Transcript - Doorstop - Canberra - Thursday 17 May 2018

JOEL FITZGIBBON, SHADOW MINISTER FOR AGRICULTURE, FISHERIES, FORESTRY AND RURAL AND REGIONAL AUSTRALIA:  In response to that shocking footage we saw on 60 Minutes five weeks ago the Prime Minister and his Agriculture Minister said they would respond by following the science.

They have not followed the science. Both the Australian Veterinary Association and the RSPCA have made it very clear that on the science the live sheep trade to the Middle East in those hot summer months and community expectations on animal welfare standards are not reconcilable. The changes the Government announced today should have and would have been made a long time ago if Barnaby Joyce had not staled our progress on animal welfare reforms and would have been put in place if we’d had an Independent Inspector General for Animal Welfare and Animal Exports. The changes announced today are a political fix. They are designed to kick the problem down the road and indeed and designed to kick the problem beyond the next Federal Election. That road will be sadly I suspect a long one. And along that road there can be little doubt that we will see another major incident on our television screens and every milepost on that road, sheep will continue to suffer given the hot conditions they are entering into for such protracted periods of time.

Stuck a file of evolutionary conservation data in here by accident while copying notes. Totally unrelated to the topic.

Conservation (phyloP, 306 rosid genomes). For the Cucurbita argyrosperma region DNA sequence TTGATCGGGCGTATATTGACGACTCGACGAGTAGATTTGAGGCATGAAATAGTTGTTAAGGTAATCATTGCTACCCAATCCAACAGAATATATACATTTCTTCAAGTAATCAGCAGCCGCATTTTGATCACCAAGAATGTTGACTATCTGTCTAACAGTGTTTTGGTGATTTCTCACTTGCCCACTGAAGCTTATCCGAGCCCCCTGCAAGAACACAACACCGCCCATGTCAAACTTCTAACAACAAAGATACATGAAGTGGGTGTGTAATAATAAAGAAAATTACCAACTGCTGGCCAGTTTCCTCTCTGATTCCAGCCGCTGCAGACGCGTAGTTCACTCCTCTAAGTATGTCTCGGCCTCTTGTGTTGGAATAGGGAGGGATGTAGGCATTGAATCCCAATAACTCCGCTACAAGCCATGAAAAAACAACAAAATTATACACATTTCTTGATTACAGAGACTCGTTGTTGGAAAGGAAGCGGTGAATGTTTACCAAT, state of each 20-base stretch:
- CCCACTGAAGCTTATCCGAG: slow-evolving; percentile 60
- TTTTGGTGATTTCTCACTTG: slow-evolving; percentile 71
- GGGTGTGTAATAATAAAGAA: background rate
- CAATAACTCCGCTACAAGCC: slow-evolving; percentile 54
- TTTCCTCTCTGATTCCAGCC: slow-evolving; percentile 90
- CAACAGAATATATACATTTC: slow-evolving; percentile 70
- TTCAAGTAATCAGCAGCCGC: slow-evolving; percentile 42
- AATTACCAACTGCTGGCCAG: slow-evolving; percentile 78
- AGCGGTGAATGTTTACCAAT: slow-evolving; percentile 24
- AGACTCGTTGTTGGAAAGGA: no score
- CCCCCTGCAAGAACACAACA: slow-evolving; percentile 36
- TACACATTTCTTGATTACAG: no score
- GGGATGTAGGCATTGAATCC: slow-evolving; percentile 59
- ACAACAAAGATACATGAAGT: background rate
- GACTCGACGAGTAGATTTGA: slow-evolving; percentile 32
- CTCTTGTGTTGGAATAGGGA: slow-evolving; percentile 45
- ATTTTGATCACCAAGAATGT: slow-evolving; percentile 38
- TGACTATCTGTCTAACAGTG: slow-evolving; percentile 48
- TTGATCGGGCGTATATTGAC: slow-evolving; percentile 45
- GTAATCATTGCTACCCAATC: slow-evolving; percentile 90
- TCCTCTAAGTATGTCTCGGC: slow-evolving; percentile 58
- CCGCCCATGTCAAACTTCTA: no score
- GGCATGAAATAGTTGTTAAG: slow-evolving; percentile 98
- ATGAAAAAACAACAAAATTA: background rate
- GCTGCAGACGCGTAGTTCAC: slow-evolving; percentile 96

Throughout all of this debate, Labor has had three key objectives. First, we want to meet community expectations on animal welfare, we believe they are reasonable community expectations.  Two, we want to work with farmers, sheepmeat producers, to take them to a more sustainably profitable place.  And three, we want to add more value here in Australia, to do more meat processing here in Australia and to create more jobs here in Australia.  Labor will continue to pursue those key objectives.

JOURNALIST:  How damaging would it be ending the northern summer trade immediately be for farmers livelihoods?

FITZGIBBON:  We don’t believe farmers need be disadvantaged by a phase out of the live sheep export trade.  We believe it is a trade in decline in any case for a number of reasons that I am happy to talk to you later about if you like.  And we believe that farmers can return more value if they are engaged in a supply chain domestically which of course adds value and seeks and targets premium export markets in both chilled and frozen meat. That is the bright future for farmers and we will work with them to ensure they step along that brighter path.

JOURNALIST: Specifically on that northern summer trade which you were saying needs to end because you were saying, community expectations and the science, what would that do ending it immediately this summer for farmers?

FITZGIBBON:  For this summer, the horse has bolted sadly. The Government hasn’t suspended the trade. We are already in the voyages to the northern summer.  That horse has well and truly bolted.  It need not have.  If Barnaby Joyce had not retarded or indeed stalled progress on animal welfare reforms. Thanks everyone.

 


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